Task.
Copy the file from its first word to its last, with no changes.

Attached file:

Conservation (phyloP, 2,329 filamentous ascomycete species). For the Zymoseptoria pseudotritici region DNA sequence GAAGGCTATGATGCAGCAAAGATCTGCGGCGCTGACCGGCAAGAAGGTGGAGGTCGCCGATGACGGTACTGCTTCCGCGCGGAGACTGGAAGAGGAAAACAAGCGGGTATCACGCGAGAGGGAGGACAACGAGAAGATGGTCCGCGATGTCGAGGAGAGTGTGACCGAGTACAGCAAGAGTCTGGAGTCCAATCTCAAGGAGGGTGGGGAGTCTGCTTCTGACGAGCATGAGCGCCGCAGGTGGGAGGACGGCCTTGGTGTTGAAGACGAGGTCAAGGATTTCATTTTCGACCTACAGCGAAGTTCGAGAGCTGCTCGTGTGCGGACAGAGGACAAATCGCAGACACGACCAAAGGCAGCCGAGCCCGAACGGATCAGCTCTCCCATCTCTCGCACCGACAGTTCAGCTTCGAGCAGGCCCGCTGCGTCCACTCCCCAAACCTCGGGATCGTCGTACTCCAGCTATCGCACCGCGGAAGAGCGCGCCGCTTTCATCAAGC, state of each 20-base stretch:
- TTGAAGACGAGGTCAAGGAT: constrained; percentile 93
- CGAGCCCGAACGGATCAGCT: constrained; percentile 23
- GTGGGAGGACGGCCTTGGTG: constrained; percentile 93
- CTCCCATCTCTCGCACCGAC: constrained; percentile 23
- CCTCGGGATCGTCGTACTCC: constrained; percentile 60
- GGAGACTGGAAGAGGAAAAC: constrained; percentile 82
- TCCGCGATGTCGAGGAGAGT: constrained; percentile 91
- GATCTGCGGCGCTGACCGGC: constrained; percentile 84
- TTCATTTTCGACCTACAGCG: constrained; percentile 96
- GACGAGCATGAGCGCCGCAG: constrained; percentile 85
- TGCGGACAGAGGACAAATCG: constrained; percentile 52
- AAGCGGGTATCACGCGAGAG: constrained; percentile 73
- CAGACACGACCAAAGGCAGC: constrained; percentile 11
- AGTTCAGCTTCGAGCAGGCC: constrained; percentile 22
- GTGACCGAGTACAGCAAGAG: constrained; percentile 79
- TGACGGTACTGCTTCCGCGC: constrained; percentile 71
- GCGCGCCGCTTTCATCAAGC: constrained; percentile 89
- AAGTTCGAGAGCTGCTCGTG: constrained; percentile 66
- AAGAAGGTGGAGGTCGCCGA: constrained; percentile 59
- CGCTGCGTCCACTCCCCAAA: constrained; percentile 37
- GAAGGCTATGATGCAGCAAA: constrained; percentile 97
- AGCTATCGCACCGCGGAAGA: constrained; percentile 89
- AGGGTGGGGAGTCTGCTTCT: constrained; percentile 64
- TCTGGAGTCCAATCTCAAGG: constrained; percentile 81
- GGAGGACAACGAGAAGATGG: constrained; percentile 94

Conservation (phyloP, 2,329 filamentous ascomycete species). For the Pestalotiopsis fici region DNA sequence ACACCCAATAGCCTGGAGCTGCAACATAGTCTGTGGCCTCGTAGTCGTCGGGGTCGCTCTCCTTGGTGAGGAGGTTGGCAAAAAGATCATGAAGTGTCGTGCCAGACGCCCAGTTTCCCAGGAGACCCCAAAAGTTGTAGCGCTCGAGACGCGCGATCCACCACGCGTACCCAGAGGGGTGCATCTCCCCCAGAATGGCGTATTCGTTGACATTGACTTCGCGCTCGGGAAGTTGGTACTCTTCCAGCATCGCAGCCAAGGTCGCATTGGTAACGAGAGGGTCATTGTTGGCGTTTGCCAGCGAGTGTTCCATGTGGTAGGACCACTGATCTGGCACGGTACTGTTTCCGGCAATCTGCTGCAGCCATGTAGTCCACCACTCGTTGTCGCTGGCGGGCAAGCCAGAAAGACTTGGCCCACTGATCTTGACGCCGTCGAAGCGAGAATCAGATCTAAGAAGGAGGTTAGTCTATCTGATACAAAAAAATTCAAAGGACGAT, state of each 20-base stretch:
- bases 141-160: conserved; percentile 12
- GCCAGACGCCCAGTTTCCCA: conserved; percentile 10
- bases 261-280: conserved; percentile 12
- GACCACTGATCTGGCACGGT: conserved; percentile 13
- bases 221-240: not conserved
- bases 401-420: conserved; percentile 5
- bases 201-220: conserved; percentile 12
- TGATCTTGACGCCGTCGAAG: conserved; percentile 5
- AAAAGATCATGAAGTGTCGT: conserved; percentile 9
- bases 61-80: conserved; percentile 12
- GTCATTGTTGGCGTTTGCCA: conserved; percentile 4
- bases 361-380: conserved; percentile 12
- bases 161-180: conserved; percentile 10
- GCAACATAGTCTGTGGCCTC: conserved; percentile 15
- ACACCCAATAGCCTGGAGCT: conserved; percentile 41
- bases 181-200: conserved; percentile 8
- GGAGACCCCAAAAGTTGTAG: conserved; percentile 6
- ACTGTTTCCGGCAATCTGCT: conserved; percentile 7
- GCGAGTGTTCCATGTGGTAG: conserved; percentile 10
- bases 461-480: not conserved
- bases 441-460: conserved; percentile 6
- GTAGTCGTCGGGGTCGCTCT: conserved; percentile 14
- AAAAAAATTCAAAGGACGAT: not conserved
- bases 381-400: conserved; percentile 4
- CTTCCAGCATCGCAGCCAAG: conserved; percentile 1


Conservation (phyloP, 2,329 filamentous ascomycete species). For the Zymoseptoria pseudotritici region DNA sequence GAAGGCTATGATGCAGCAAAGATCTGCGGCGCTGACCGGCAAGAAGGTGGAGGTCGCCGATGACGGTACTGCTTCCGCGCGGAGACTGGAAGAGGAAAACAAGCGGGTATCACGCGAGAGGGAGGACAACGAGAAGATGGTCCGCGATGTCGAGGAGAGTGTGACCGAGTACAGCAAGAGTCTGGAGTCCAATCTCAAGGAGGGTGGGGAGTCTGCTTCTGACGAGCATGAGCGCCGCAGGTGGGAGGACGGCCTTGGTGTTGAAGACGAGGTCAAGGATTTCATTTTCGACCTACAGCGAAGTTCGAGAGCTGCTCGTGTGCGGACAGAGGACAAATCGCAGACACGACCAAAGGCAGCCGAGCCCGAACGGATCAGCTCTCCCATCTCTCGCACCGACAGTTCAGCTTCGAGCAGGCCCGCTGCGTCCACTCCCCAAACCTCGGGATCGTCGTACTCCAGCTATCGCACCGCGGAAGAGCGCGCCGCTTTCATCAAGC, state of each 20-base stretch:
- TTGAAGACGAGGTCAAGGAT: constrained; percentile 93
- CGAGCCCGAACGGATCAGCT: constrained; percentile 23
- GTGGGAGGACGGCCTTGGTG: constrained; percentile 93
- CTCCCATCTCTCGCACCGAC: constrained; percentile 23
- CCTCGGGATCGTCGTACTCC: constrained; percentile 60
- GGAGACTGGAAGAGGAAAAC: constrained; percentile 82
- TCCGCGATGTCGAGGAGAGT: constrained; percentile 91
- GATCTGCGGCGCTGACCGGC: constrained; percentile 84
- TTCATTTTCGACCTACAGCG: constrained; percentile 96
- GACGAGCATGAGCGCCGCAG: constrained; percentile 85
- TGCGGACAGAGGACAAATCG: constrained; percentile 52
- AAGCGGGTATCACGCGAGAG: constrained; percentile 73
- CAGACACGACCAAAGGCAGC: constrained; percentile 11
- AGTTCAGCTTCGAGCAGGCC: constrained; percentile 22
- GTGACCGAGTACAGCAAGAG: constrained; percentile 79
- TGACGGTACTGCTTCCGCGC: constrained; percentile 71
- GCGCGCCGCTTTCATCAAGC: constrained; percentile 89
- AAGTTCGAGAGCTGCTCGTG: constrained; percentile 66
- AAGAAGGTGGAGGTCGCCGA: constrained; percentile 59
- CGCTGCGTCCACTCCCCAAA: constrained; percentile 37
- GAAGGCTATGATGCAGCAAA: constrained; percentile 97
- AGCTATCGCACCGCGGAAGA: constrained; percentile 89
- AGGGTGGGGAGTCTGCTTCT: constrained; percentile 64
- TCTGGAGTCCAATCTCAAGG: constrained; percentile 81
- GGAGGACAACGAGAAGATGG: constrained; percentile 94

Conservation (phyloP, 2,329 filamentous ascomycete species). For the Pestalotiopsis fici region DNA sequence ACACCCAATAGCCTGGAGCTGCAACATAGTCTGTGGCCTCGTAGTCGTCGGGGTCGCTCTCCTTGGTGAGGAGGTTGGCAAAAAGATCATGAAGTGTCGTGCCAGACGCCCAGTTTCCCAGGAGACCCCAAAAGTTGTAGCGCTCGAGACGCGCGATCCACCACGCGTACCCAGAGGGGTGCATCTCCCCCAGAATGGCGTATTCGTTGACATTGACTTCGCGCTCGGGAAGTTGGTACTCTTCCAGCATCGCAGCCAAGGTCGCATTGGTAACGAGAGGGTCATTGTTGGCGTTTGCCAGCGAGTGTTCCATGTGGTAGGACCACTGATCTGGCACGGTACTGTTTCCGGCAATCTGCTGCAGCCATGTAGTCCACCACTCGTTGTCGCTGGCGGGCAAGCCAGAAAGACTTGGCCCACTGATCTTGACGCCGTCGAAGCGAGAATCAGATCTAAGAAGGAGGTTAGTCTATCTGATACAAAAAAATTCAAAGGACGAT, state of each 20-base stretch:
- bases 141-160: conserved; percentile 12
- GCCAGACGCCCAGTTTCCCA: conserved; percentile 10
- bases 261-280: conserved; percentile 12
- GACCACTGATCTGGCACGGT: conserved; percentile 13
- bases 221-240: not conserved
- bases 401-420: conserved; percentile 5
- bases 201-220: conserved; percentile 12
- TGATCTTGACGCCGTCGAAG: conserved; percentile 5
- AAAAGATCATGAAGTGTCGT: conserved; percentile 9
- bases 61-80: conserved; percentile 12
- GTCATTGTTGGCGTTTGCCA: conserved; percentile 4
- bases 361-380: conserved; percentile 12
- bases 161-180: conserved; percentile 10
- GCAACATAGTCTGTGGCCTC: conserved; percentile 15
- ACACCCAATAGCCTGGAGCT: conserved; percentile 41
- bases 181-200: conserved; percentile 8
- GGAGACCCCAAAAGTTGTAG: conserved; percentile 6
- ACTGTTTCCGGCAATCTGCT: conserved; percentile 7
- GCGAGTGTTCCATGTGGTAG: conserved; percentile 10
- bases 461-480: not conserved
- bases 441-460: conserved; percentile 6
- GTAGTCGTCGGGGTCGCTCT: conserved; percentile 14
- AAAAAAATTCAAAGGACGAT: not conserved
- bases 381-400: conserved; percentile 4
- CTTCCAGCATCGCAGCCAAG: conserved; percentile 1